On Merdeka eve, free speech online gets a ‘blackeye’
KUALA LUMPUR — The latest buzz in the Malaysian blogosphere is about the apology of a commenter for a remark he (or she) posted on a blog seemingly suggesting that a journalist be shot for an article that disparaged the country’s former prime minister, Dr. Mahathir bin Mohamad.
The incident highlights yet again the delicate balancing act that Malaysian bloggers have to do with respect to their exercise of free speech and free expression online, and takes significance especially coming as it does on the eve of festivities to commemorate 49 years of Merdeka, Malaysian independence from British colonial rule.
The individual, who used the alias IImran, issued an apology after posting “Somebody, please shoot this Gunasegaram for good” on Malaysia’s most prolific blogger Jeff Ooi’s site, Screenshots. The reference was to P. Gunasegaram, the executive editor of theSun and NexNews Group who wrote “The Myth of Mahathir’s Invincibility” which was published in theSun last week. The said article was republished on Ooi’s blog and sparked responses from bloggers, including IImran, who apparently did not approve of Gunasegaram’s attacks against Mahathir.
Yesterday, Gunasegaram lodged a complaint with the Communications and Multimedia Content Forum of Malaysia (CMCF) against Ooi’s blog for carrying the said comment. The CMCF was set up under the Communications and Multimedia Act of 1988 and is tasked with monitoring online content and handling complaints.
Gunasegaram’s news organization has held Ooi responsible for allowing the comment on his site, saying that “a threat to hurt someone is criminal intimidation, not freedom of expression.”
“While we have no problem having anyone debate, discuss or even challenge what Gunasegaram wrote and indeed many people have, threat of bodily harm is another thing altogether and should be taken seriously,” said Ho Kay Tat, Nexnews Group editor-in-chief. “It was irresponsible of Ooi to allow the posting on his website. We do not understand what motivated him to allow it,” he added.
The mediation by CMCF’s complaints bureau has resulted in the parties — Gunasegaram and Ooi — agreeing on the following conditions:
- removal of all offensive postings by blog commenters
- for Ooi to continue removing such offensive phrases or words as soon as practicable
- for Ooi to publish in full IImran’s apology to Gunasegaram for his remark
Ooi has also acceeded to display prominently a further warning (see image) to blog commenters that they are responsible for their own postings and could be liable for any legal action or prosecution.
In his apology, IImran however said that his comment should not be used against Ooi. Said IImran: “In my opinion, Jeff have (sic) given the readers including me, and (sic) avenue to discuss matters of interests. And as can be seen through comments by others on the blog, not everyone condone my writing and this can be simplified to show that Jeff and the readers are in fact an example of a mature online community bent on self-moderation.”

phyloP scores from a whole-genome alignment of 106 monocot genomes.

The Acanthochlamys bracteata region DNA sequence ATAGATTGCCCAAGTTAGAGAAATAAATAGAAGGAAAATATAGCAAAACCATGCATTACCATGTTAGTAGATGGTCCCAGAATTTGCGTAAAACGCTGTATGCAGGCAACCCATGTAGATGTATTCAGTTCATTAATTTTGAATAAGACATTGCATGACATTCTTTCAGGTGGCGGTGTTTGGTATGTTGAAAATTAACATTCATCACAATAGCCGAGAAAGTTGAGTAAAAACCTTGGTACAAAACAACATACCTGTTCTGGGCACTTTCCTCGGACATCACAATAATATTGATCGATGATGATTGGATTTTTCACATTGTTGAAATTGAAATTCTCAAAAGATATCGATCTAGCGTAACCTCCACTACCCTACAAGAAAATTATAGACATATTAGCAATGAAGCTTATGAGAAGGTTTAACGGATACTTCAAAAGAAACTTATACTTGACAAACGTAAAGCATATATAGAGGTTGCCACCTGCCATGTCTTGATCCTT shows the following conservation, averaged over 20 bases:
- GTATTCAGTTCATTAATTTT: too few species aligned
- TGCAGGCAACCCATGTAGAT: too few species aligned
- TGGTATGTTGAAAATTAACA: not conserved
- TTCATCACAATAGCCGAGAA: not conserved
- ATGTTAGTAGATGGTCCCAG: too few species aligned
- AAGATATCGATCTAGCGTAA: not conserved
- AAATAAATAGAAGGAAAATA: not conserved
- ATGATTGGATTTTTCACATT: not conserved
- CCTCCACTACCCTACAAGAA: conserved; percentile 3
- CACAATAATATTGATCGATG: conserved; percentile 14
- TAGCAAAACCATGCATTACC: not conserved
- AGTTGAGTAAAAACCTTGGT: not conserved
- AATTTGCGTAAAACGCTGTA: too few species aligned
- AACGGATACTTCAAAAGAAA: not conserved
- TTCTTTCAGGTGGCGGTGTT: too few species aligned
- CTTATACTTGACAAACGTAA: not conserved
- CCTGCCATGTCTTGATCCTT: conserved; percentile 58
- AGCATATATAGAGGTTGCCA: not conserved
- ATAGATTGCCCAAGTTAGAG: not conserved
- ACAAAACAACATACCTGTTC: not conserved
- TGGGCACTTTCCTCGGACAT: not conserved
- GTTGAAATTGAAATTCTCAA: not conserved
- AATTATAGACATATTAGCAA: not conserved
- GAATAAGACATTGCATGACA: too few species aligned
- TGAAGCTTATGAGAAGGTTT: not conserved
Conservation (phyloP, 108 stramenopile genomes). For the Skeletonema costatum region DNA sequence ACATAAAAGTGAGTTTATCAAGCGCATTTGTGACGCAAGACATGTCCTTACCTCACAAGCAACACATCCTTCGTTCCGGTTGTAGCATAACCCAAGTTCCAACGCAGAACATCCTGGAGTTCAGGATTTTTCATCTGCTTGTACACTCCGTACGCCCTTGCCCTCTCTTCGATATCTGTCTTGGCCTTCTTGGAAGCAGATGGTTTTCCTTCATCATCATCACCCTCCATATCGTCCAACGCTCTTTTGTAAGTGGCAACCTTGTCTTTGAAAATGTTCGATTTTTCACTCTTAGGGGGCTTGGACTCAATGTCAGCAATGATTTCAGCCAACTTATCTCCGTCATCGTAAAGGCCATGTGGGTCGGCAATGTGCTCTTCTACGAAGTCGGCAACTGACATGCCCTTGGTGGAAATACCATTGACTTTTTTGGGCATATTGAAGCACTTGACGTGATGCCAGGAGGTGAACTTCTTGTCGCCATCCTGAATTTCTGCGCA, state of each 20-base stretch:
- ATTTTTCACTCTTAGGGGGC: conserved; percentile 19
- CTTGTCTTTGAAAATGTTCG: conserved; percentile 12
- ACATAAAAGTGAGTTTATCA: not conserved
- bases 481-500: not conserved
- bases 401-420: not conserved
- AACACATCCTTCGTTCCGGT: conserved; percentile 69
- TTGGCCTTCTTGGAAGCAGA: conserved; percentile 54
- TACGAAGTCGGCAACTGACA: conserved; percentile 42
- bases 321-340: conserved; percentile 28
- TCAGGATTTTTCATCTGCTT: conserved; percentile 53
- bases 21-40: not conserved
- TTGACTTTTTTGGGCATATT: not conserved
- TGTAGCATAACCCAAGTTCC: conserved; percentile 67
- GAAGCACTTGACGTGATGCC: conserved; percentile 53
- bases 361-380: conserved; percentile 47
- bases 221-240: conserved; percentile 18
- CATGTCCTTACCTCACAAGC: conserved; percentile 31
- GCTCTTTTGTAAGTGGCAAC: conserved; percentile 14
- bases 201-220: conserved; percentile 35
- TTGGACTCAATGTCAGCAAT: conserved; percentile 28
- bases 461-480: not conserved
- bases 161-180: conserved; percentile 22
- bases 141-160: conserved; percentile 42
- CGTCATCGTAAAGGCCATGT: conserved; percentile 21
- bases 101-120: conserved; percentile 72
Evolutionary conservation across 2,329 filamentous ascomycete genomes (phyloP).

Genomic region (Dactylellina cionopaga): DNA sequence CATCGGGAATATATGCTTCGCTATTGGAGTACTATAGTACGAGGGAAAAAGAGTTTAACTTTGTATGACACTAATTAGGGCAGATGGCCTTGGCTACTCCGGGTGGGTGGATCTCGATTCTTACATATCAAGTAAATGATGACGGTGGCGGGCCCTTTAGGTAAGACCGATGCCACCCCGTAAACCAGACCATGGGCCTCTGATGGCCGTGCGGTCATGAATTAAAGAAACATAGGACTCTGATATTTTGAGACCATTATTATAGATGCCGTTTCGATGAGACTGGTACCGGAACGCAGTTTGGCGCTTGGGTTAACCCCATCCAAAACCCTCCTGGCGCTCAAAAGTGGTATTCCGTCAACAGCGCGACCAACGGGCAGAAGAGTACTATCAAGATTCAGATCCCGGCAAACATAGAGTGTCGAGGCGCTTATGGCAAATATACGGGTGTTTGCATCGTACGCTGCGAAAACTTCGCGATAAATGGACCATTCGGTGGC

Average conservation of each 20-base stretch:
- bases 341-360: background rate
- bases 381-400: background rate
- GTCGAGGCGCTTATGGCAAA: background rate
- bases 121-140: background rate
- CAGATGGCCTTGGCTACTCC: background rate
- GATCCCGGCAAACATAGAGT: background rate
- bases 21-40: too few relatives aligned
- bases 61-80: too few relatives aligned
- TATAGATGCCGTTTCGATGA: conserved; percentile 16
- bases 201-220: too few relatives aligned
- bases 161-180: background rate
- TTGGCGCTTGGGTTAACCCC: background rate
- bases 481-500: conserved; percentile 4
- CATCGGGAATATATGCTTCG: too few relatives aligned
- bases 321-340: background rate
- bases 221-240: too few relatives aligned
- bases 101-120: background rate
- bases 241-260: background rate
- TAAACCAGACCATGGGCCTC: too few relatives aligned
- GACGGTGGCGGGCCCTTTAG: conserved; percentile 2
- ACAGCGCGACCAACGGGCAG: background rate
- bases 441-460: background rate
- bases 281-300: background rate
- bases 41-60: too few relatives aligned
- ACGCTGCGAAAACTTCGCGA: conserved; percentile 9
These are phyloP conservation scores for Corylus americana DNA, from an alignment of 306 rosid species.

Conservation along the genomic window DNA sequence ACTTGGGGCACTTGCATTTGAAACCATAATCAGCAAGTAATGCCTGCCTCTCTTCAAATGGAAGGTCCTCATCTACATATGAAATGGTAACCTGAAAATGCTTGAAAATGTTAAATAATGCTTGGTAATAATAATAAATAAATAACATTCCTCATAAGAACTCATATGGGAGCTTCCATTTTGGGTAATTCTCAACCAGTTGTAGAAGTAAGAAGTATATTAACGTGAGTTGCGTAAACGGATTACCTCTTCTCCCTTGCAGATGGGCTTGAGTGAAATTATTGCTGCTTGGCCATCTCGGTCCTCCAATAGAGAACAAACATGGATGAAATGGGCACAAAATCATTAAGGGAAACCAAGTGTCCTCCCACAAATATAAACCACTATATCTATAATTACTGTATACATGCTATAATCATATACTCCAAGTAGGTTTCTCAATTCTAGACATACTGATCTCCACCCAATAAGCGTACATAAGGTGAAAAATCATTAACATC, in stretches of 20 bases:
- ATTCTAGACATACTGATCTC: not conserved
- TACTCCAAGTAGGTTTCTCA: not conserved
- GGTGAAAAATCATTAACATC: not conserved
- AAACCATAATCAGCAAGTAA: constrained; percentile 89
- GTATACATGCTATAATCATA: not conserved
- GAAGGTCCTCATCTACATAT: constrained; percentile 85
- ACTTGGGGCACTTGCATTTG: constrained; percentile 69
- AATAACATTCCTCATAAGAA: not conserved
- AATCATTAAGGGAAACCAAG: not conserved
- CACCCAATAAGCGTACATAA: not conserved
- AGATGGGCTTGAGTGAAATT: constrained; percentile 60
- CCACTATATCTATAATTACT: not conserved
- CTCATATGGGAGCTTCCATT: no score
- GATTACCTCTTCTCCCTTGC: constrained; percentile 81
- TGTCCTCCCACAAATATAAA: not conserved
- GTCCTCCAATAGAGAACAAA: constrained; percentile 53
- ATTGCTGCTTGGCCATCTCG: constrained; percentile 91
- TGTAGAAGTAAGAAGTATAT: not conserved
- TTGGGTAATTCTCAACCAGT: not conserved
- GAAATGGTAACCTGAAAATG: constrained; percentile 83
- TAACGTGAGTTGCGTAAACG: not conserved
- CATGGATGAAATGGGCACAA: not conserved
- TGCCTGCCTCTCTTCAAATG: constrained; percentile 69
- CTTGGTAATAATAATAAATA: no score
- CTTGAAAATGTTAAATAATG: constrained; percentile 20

Unlike its stingent media laws, Malaysian cyberlaw upholds the policy of self-regulation with respect to the Internet so as not to stifle the positive growth of the industry.
In the aftermath of this recent fallout, Ooi has taken the opportunity to challenge his fellow Malaysian netizens to start a “civil, focused, intellectual debate” on whether the present cyberlaw in Malaysia is inadequate in policing the Internet and the behavior of Internet users.
“Tell us if the notion and principles of self-regulation that Malaysian cyberlaw had intended cannot work in Malaysia,” said Ooi, consciously reminding commenters not to resort to offensive language on his blog.
This is, however, not the first time that Malaysian authorities have questioned Ooi for his blog’s content. Early this year, he came under police scrutiny for “inciting racial disharmony” as alleged in a New Straits Times report over a Mohammed cartoon strip it published.
Apparently, the cause of the “racial disharmony” was his post criticizing the NST for publishing the “offensive” cartoon but which also carried a small version of the caricature that he immediately took down. No case has been filed against him though.
Last year, Ooi was brought to the Criminal Investigation Division for questioning in connection with a September 2004 post titled “Islam Hadhari and Money Politics” where he asserted that Islam Hadhari — or “civilizational Islam,” an interpretation of Islam promoted by Malaysian Prime Minister Abdullah Ahmad Badawi that focused on Islam’s compatibility with economic and technical development — is inconsistent with political bribery. Ooi described the two forces as “water and oil which do not mix.”
The post received a remark from a commenter who identified himself only as “Anwar” saying that “Islam hadari and money politics is just like shit and urine that’s how to make comparison.” Ooi immediately deleted the words “shit and urine” and even blocked the IP address of “Anwar.” But the mainstream media still faulted him for failing to control his forum and allowing “opinion that is regarded as ridiculing Islam to be published.”
The outcome of a police investigation in the said case remains pending.
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